Wednesday, April 16, 2014

imagined landscape

Excerpt from the book India - A Sacred Geography by Diana L. Eck

This landscape not only connects places to the lore of gods, heroes, and saints, but it connects places to one another through local, regional and trans-regional practices of pilgrimage. Even more, these tracks of connection stretch from this world toward the horizon of the infinite, linking this world with the world beyond. The pilgrim's India is a vividly imagined landscape that has been created not by homing in on the singular importance of one place, but by the linking, duplication, and multiplication of places so as to constitute an entire world. The critical rule of thumb is this: Those things that are deeply important are to be widely repeated. The repetition of places, the creation of clusters and circles of sacred places, the articulation of groups of four, five, seven, or twelve sites - all this constitutes a vivid symbolic landscape characterized not by exclusivity and uniqueness, but by polycentricity, pluralism, and duplication. Most important, this "imagined landscape" has been constituted not by priests and their literature, though there is plenty of literature to be sure, but by countless millions of pilgrims who have generated a powerful sense of land, location, and belonging through journeys to their hearts' destinations.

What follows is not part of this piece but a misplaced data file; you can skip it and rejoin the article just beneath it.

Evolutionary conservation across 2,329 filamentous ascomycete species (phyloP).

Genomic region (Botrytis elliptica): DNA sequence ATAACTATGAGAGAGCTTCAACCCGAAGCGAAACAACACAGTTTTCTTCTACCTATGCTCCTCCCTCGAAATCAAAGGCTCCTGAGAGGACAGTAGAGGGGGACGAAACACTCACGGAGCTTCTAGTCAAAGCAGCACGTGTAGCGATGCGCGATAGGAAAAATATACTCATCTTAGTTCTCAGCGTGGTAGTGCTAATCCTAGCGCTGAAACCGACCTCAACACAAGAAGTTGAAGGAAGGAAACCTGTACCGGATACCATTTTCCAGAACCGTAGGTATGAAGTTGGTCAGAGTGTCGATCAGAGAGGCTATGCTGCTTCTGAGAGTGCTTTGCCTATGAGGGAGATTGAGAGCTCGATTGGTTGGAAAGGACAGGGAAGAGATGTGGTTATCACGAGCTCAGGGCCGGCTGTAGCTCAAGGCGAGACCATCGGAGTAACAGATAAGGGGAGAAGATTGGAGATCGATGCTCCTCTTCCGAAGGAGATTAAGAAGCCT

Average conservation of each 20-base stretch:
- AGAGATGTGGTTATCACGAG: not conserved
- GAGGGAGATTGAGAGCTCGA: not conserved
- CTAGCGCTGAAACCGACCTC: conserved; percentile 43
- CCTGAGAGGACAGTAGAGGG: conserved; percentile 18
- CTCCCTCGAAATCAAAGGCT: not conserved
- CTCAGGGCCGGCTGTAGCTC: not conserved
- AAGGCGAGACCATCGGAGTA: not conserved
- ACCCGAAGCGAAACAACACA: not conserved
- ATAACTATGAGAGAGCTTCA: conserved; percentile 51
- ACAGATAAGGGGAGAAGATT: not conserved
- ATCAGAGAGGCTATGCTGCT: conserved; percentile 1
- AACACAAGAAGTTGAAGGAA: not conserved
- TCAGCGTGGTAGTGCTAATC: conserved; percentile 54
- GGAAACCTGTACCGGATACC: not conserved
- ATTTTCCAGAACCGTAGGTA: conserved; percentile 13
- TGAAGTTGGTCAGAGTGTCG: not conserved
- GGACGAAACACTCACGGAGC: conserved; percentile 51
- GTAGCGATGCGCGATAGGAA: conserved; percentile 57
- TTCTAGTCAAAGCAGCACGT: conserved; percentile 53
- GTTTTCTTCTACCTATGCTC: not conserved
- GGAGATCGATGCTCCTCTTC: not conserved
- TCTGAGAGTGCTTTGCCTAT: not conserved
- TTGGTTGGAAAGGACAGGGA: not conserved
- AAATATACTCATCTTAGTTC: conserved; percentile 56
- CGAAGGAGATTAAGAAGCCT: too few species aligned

Brilliantly said and absolutely true in every sense. I have visited so many temples in South India that are named as 'Dakshina Kashi' meaning "South Kashi". And I used to wonder why? I always thought there should be some reason behind this multiplication of duplicated places. The thumb rule in the above paragraph says it all!


No comments: